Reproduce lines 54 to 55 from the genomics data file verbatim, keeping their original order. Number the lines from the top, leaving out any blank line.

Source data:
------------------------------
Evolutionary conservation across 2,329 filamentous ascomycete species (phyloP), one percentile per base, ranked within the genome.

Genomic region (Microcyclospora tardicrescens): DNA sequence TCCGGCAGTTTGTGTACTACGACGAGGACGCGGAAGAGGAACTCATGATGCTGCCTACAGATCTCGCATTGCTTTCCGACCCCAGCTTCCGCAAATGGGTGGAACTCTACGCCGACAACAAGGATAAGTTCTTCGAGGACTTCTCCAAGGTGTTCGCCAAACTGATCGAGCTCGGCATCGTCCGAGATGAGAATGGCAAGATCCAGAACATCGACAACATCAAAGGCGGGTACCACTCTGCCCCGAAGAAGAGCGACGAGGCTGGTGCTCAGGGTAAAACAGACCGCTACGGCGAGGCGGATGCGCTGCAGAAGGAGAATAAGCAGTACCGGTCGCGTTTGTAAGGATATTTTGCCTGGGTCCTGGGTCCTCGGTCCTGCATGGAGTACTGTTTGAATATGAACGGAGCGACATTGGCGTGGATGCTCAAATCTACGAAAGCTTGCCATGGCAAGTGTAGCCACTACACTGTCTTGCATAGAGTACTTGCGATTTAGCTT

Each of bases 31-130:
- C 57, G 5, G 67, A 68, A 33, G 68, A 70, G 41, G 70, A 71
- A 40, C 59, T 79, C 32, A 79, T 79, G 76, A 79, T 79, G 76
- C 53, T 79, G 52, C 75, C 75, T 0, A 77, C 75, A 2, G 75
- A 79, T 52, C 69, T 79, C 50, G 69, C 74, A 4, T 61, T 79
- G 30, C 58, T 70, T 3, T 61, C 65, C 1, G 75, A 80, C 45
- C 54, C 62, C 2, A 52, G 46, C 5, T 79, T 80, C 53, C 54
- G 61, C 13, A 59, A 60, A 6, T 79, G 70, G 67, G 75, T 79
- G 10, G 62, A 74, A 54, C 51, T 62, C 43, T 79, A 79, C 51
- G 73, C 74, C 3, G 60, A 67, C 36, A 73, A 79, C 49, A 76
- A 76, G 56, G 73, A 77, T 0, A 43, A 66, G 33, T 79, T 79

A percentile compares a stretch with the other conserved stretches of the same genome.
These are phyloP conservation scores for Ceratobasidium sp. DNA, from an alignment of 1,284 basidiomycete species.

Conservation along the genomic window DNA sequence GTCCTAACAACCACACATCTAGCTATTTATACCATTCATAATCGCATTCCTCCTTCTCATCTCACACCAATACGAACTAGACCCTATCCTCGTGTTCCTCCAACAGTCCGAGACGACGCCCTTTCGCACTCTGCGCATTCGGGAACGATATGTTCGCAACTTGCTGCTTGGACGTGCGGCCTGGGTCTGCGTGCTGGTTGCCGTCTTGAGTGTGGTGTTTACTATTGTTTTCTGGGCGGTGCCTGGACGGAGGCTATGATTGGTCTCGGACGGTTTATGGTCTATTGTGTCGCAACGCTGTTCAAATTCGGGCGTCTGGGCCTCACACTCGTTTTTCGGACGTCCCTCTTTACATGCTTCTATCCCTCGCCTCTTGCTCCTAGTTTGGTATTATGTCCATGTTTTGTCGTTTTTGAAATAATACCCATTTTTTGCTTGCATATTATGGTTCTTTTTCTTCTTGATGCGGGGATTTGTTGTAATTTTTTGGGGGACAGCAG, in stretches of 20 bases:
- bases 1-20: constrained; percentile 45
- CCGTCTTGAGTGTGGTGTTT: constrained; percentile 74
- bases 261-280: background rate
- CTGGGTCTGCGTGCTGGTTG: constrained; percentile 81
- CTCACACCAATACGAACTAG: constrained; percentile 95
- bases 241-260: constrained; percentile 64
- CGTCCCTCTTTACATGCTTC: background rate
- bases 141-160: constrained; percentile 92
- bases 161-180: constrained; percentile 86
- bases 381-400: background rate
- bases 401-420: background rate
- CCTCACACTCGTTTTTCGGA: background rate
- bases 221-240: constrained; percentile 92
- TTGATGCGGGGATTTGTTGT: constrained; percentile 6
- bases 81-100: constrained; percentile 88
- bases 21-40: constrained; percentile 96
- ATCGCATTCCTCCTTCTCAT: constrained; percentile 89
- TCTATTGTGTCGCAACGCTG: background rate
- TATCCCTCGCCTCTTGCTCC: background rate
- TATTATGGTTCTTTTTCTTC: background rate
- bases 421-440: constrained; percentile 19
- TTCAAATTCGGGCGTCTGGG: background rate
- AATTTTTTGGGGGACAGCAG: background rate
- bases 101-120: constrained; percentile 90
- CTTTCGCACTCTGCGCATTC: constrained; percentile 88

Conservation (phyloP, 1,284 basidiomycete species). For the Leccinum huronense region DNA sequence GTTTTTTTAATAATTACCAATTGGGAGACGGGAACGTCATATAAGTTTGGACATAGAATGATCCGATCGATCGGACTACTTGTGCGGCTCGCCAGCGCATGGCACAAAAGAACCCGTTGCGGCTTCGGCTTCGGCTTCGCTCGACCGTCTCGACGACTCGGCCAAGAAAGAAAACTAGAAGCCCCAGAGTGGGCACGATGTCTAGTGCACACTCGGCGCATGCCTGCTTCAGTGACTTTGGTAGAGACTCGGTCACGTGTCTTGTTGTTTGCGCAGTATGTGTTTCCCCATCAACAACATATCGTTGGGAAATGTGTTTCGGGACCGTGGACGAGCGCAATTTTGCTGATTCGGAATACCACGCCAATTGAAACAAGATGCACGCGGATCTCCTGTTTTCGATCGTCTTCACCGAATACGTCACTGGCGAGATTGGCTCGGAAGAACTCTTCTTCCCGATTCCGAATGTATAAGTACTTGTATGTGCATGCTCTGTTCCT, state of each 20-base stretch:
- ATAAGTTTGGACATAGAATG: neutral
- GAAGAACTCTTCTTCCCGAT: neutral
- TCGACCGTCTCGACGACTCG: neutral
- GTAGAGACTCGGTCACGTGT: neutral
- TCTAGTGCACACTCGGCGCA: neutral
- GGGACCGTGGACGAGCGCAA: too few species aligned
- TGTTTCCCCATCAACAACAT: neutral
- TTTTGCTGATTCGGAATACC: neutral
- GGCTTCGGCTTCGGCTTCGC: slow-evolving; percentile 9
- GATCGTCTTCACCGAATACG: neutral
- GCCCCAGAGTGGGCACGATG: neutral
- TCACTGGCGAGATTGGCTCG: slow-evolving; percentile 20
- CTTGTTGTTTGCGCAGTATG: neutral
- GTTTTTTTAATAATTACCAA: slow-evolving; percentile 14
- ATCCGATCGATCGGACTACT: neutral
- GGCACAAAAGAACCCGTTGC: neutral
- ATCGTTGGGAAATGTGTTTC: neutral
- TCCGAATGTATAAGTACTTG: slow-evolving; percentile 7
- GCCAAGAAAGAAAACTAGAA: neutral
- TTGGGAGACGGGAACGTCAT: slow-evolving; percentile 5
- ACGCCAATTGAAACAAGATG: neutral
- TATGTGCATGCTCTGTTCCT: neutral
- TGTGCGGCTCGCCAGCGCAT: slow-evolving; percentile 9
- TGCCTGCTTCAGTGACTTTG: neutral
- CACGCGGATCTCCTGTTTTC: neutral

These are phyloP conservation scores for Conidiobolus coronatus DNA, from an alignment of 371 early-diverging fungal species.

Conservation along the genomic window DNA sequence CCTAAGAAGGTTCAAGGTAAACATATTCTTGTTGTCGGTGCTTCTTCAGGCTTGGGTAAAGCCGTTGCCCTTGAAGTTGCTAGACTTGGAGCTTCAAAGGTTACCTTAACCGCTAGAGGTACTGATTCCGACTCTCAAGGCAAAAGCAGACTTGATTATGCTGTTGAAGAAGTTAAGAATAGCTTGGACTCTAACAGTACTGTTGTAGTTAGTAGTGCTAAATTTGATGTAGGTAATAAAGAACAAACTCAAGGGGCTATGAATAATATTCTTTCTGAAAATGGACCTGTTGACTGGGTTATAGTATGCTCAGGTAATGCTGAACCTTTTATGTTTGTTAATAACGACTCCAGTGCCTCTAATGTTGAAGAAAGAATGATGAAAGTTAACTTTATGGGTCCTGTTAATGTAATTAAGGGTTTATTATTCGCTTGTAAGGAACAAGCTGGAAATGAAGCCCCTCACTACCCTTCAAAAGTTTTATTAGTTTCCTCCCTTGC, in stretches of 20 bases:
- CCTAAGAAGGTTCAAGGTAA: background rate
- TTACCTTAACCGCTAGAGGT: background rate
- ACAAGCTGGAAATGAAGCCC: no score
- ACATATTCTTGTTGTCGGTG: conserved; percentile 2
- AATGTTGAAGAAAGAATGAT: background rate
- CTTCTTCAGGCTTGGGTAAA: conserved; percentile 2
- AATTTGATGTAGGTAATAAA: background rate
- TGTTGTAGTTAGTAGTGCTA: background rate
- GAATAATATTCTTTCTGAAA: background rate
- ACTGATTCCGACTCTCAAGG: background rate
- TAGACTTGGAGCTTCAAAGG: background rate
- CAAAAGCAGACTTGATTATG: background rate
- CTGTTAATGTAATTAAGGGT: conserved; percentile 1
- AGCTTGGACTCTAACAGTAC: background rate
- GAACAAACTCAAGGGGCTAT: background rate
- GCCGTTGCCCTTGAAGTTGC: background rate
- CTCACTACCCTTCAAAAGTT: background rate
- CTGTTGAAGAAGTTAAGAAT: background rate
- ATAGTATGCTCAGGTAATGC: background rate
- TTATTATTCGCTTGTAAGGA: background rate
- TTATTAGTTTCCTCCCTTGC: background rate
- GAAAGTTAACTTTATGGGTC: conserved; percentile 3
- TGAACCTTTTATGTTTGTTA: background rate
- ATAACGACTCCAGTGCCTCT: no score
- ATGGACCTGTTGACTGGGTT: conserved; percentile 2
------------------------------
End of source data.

- TCACTGGCGAGATTGGCTCG: slow-evolving; percentile 20
- CTTGTTGTTTGCGCAGTATG: neutral